Backup from Storage Snapshots – BfSS
The only reason to have BfSS enabled
BfSS can be described as an optional function available for primary backup jobs.
As you most likely know, every primary backup job needs to create a VMWARE snapshot on each virtual machine, before being able to back it up. This is needed for two reasons. First of all, to define and fix an exact point in time to be backed up. On top of that, as we back up running systems, we should be able to trigger application specific processes inside the VM before creation of the VMWARE snapshot. This allows to trigger VSS inside Windows workloads or take care of transaction log processing, quiescing, etc.
During the backup the VM continues to run and without BfSS every write access is forced to the delta file of the snapshot. As long as a VM does not generate a lot of change during its Veeam backup, this is totally fine. But for large VMs or VMs struggling with a lot of change to be written during a backup we could face issues. The delta files of a snapshot then can get large and committing the snapshot after the backup can thus take minutes or even hours. During this time we suffer reduced performance of the storage system due to the high IOPS generated by this “snapshot-commit”. In the worst case the VM will even suffer from so called stuns. That would be that the OS and the application inside stops working for some seconds. Users could be dropped out of their server applications. The network connectivity to the VM could be lost for some time.
BfSS is the solution to this scenario. Just by enabling it in the job settings, Veeam will trigger a snapshot inside the storage system using its own snapshot technology right after the VMWARE snapshot is present. With that the VMWARE snapshot with its defined state for the VM(s) is conserved for the backup. When the storage snapshot is there, we can right away commit the VMWARE snapshot as we do not need it any longer.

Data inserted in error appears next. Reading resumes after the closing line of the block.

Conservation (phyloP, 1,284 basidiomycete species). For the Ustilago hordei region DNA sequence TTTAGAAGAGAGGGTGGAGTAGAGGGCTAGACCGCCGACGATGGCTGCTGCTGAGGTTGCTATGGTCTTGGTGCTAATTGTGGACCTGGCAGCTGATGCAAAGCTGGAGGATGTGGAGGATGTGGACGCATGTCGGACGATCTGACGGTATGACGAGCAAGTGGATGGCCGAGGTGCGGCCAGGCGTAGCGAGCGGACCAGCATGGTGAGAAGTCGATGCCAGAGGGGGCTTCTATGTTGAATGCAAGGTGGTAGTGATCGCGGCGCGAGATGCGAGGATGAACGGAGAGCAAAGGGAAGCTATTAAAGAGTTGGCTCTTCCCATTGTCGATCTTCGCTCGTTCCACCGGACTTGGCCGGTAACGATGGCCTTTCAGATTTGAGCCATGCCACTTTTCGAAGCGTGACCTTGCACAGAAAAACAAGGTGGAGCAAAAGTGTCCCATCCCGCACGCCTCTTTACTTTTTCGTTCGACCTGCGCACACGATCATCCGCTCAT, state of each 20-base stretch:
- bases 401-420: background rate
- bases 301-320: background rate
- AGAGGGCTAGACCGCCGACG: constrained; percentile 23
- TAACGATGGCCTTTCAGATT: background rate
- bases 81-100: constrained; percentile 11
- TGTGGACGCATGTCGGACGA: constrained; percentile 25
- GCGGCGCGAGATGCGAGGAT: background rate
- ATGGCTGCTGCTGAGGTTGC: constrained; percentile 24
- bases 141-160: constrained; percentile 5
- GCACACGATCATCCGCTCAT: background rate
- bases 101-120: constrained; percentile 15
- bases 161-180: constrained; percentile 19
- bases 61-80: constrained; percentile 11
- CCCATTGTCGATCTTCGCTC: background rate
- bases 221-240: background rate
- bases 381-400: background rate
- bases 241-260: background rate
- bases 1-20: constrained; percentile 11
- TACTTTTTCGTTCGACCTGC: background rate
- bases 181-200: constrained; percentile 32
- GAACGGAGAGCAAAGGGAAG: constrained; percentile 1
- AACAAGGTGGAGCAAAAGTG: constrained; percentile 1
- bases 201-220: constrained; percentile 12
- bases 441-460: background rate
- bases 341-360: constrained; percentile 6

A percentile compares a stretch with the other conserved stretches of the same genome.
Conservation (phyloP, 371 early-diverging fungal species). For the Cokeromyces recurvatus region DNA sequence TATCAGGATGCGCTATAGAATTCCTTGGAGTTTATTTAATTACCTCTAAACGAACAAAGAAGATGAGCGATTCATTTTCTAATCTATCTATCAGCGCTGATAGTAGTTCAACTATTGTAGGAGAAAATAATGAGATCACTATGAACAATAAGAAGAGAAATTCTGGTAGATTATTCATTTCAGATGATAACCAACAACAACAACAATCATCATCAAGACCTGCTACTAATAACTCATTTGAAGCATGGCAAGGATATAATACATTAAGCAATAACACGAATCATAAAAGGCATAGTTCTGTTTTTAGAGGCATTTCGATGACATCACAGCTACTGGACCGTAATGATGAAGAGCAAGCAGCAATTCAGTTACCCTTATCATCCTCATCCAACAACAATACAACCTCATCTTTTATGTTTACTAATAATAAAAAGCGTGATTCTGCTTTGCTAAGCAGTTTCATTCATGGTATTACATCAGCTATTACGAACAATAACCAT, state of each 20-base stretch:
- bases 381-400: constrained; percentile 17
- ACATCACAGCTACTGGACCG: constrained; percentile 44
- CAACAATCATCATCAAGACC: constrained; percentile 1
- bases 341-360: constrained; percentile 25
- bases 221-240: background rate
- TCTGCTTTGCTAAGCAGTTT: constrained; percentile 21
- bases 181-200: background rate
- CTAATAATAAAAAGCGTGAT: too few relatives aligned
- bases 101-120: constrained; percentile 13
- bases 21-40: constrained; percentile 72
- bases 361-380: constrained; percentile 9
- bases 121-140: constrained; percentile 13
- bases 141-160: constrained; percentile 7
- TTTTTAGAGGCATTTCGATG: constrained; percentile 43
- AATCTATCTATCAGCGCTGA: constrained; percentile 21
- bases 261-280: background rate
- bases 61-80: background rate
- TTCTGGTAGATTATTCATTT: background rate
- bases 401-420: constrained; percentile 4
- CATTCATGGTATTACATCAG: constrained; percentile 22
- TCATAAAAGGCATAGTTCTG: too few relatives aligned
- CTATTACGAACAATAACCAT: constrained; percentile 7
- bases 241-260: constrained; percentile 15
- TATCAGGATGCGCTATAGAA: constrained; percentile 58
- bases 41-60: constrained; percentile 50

As the VMWARE snapshot had a much smaller lifetime in the BfSS case it can be committed way faster and without any trouble in most cases as it carries much less change than in the legacy case.
What makes storage snapshots superior to VMWARE snapshots for backups?
Why does it take much less time to get rid of a storage snapshot compared to a VMWARE snapshot? Even if it incorporates a lot of change?
The answer is that common enterprise storage systems in comparison to a VMWARE snapshot have an “inverted” snapshot method. With VMWARE’s method every change is written to a separate delta file that afterwards has to be merged costly back into the main data when the snapshot is deleted. Thus, we rather speak of a “commit” of the snapshot rather than a deletion. Storage systems in contrast do a “copy-on-first-write” on snapped LUNs. This means they always write directly into the main dataset but copy the old state of a block into a change buffer in advance of overwriting it. Deletion of a snapshot now only means discarding the change buffer. The main dataset already contains the most recent version. No commit is taking place – the snapshot gets indeed just deleted.
Automatic mount of the DataCore snapshot(s) to the Veeam proxy
There is also a major difference in respect to the proxy being used for the backup. When you do legacy (non-BfSS) Direct-Storage-Access backups with your proxies already, no matter if FC or iSCSI is used, you have to mount your productive LUNs to your proxies beforehand. Your Veeam proxy has to “see” the LUNs all the time to be able to fetch the data of the VMs during the backup.